I keep my cellphone on vibrate most of the time, so I didn't get Brady's text that he had a flat tire. Rob finally reached me a while later, and since he was out of town, I donned my "rescue persona" - a mix of "I'm coming to help you, honey!" and "Dangnabit, I'm not in the mood for this" - and headed out, after changing into clothes I didn't mind getting dirty. Brady's never changed a flat before, so I had visions of me doing most of it, teaching my boy how it's done, getting my hands dirty.

So this is where I think I'm still needed. "Here, let me show you how to do the jack."

"I know how to do the jack, Mom."

"Well, maybe I should make sure it doesn't slip."

"It won't slip, Mom."

"The last time I tried to change a tire, I couldn't get the lug nuts off so I had to get help. But for the record, I KNOW how to change a tire. Don't think I play 'helpless female' because I don't."
"Ok, Mom."
Brady's friend, Joe Convoulsion Bubenzer, smiles nervously.

"See? Those lug nuts are a b*tch to get off, aren't they? We might need help."
"I'll get it, Mom."

"I wonder if there's a service station nearby?"
"Mom, I'll GET it."

"Wow, you got it. How do you know how to change a tire anyway?"
"I watched Dad once."

"Need me to get anything for you?"

Ho hum... la dee dah.... *twiddles thumbs*...

"I'll put the flat in the trunk for you."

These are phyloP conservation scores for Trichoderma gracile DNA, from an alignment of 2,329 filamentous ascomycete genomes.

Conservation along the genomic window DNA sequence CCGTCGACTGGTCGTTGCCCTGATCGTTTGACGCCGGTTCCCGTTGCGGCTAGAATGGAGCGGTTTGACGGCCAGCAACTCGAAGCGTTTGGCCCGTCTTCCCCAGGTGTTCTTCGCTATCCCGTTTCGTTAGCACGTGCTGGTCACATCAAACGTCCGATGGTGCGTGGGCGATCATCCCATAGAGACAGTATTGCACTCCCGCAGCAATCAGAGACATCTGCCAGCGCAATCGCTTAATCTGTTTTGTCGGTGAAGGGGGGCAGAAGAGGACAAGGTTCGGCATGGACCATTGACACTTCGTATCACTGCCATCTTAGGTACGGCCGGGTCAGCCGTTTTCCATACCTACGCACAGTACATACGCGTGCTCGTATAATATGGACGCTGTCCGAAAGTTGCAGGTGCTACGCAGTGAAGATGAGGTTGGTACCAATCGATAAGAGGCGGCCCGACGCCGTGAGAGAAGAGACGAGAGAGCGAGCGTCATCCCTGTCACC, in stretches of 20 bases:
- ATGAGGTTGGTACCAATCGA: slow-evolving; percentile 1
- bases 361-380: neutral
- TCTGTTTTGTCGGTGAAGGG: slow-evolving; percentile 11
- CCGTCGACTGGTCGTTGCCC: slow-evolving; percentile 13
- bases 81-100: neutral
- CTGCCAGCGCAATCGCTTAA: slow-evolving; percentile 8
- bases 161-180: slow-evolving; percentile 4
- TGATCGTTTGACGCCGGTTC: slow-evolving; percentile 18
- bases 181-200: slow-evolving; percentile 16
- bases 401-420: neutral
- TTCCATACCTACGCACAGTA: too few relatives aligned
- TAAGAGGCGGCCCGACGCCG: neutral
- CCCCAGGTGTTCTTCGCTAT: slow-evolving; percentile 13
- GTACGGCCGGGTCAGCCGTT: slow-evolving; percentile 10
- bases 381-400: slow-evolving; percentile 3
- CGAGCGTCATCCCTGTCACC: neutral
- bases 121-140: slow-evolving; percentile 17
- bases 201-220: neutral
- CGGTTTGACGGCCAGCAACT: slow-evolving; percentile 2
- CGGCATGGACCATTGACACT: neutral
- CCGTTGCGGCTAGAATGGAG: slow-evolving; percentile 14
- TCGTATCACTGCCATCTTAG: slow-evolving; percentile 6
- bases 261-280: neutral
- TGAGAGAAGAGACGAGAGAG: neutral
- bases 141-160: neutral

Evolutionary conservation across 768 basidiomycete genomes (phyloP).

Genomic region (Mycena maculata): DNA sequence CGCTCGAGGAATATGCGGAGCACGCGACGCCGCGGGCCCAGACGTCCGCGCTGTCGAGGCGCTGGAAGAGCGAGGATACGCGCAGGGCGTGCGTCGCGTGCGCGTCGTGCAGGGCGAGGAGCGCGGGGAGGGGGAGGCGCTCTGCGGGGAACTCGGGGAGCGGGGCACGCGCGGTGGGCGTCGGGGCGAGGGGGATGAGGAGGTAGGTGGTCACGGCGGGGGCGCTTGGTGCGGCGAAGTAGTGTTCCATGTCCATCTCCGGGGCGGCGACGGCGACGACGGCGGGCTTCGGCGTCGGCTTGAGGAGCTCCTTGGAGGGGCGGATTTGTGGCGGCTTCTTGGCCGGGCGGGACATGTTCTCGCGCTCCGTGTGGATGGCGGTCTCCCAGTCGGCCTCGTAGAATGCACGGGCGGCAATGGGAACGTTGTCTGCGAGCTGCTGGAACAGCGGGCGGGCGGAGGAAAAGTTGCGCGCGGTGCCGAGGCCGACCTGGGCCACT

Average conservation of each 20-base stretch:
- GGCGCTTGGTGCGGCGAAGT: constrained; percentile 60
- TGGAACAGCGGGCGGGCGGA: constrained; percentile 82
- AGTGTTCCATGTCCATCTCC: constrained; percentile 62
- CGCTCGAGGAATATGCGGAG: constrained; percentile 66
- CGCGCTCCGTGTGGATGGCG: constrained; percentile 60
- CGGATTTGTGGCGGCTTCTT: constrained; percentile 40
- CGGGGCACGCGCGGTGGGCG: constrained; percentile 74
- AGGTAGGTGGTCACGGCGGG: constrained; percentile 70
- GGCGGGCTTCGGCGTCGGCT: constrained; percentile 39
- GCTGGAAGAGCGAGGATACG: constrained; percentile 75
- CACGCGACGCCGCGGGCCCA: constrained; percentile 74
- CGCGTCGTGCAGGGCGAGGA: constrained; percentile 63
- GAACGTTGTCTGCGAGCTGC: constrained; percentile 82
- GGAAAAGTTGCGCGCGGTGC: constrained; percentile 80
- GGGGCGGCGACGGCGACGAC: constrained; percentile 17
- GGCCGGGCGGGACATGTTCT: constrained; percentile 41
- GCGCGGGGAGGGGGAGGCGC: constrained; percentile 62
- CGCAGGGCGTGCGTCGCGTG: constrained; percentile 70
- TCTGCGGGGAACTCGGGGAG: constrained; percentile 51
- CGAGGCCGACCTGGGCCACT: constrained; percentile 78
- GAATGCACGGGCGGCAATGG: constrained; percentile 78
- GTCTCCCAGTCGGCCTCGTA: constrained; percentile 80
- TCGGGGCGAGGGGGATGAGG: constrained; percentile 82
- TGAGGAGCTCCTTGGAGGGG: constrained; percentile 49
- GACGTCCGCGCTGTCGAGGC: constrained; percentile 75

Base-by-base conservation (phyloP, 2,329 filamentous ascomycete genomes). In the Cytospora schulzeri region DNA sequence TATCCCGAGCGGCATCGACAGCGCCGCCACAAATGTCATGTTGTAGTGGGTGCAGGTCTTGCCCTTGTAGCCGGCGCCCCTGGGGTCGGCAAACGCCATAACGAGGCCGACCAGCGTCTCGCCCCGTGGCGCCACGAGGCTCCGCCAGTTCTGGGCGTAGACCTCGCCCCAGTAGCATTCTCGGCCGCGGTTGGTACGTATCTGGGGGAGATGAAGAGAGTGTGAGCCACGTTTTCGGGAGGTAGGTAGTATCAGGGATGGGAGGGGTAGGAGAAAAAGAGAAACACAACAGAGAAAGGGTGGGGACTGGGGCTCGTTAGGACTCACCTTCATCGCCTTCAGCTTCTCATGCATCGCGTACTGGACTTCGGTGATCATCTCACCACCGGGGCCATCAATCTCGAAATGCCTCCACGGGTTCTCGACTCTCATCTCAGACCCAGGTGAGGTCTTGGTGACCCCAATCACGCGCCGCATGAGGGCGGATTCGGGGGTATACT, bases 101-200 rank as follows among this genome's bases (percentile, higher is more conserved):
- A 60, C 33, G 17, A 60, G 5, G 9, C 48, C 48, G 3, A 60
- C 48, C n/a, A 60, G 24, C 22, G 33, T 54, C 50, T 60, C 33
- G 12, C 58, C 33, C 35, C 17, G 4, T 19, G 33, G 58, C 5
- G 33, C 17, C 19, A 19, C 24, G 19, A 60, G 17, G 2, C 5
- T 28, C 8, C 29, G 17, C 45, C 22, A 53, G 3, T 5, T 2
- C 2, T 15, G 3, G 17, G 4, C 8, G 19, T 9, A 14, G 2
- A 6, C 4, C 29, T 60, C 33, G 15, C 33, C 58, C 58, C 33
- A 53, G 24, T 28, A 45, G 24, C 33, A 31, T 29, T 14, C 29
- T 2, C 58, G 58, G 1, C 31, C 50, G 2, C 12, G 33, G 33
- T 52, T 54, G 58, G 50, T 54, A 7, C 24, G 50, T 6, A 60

"Ok, Mom, you do that."

So I did.

"Why did I drive all the way up here?"
"Because I didn't have a jack."
So I WAS needed after all.
Nicely done, Brady, nicely done.

Tuesday, February 09, 2010

Well, Hello There

Hello all you new readers. Um, where did y'all come from? Oh that's right, my blog was listed in the latest statewide H.O.U.S.E. newsletter, wasn't it. I forgot all about that since it seems like ages ago that Pamela asked if she could use my blog to jumpstart that section. I haven't written much lately, so I kinda cringed about being listed. Sending folks to a quiet blog probably isn't the best way to generate excitement.

But I've written lots in the past about unschooling. Check the sidebar for category LABELS such as
'Unschooling Q&A' or 'An Unschooler Goes to School' about Brady's year of private college-preparatory high school after eight years of radically unschooling, or if you're in the mood to laugh check out 'Cornfield Country' or 'Family Farm.' And if you want to know why this isn't a food blog, check out 'Why I'm Not a Food Blogger.'

And now, because you're likely here because you're an IL homeschooler, be sure to check out my one post about last year's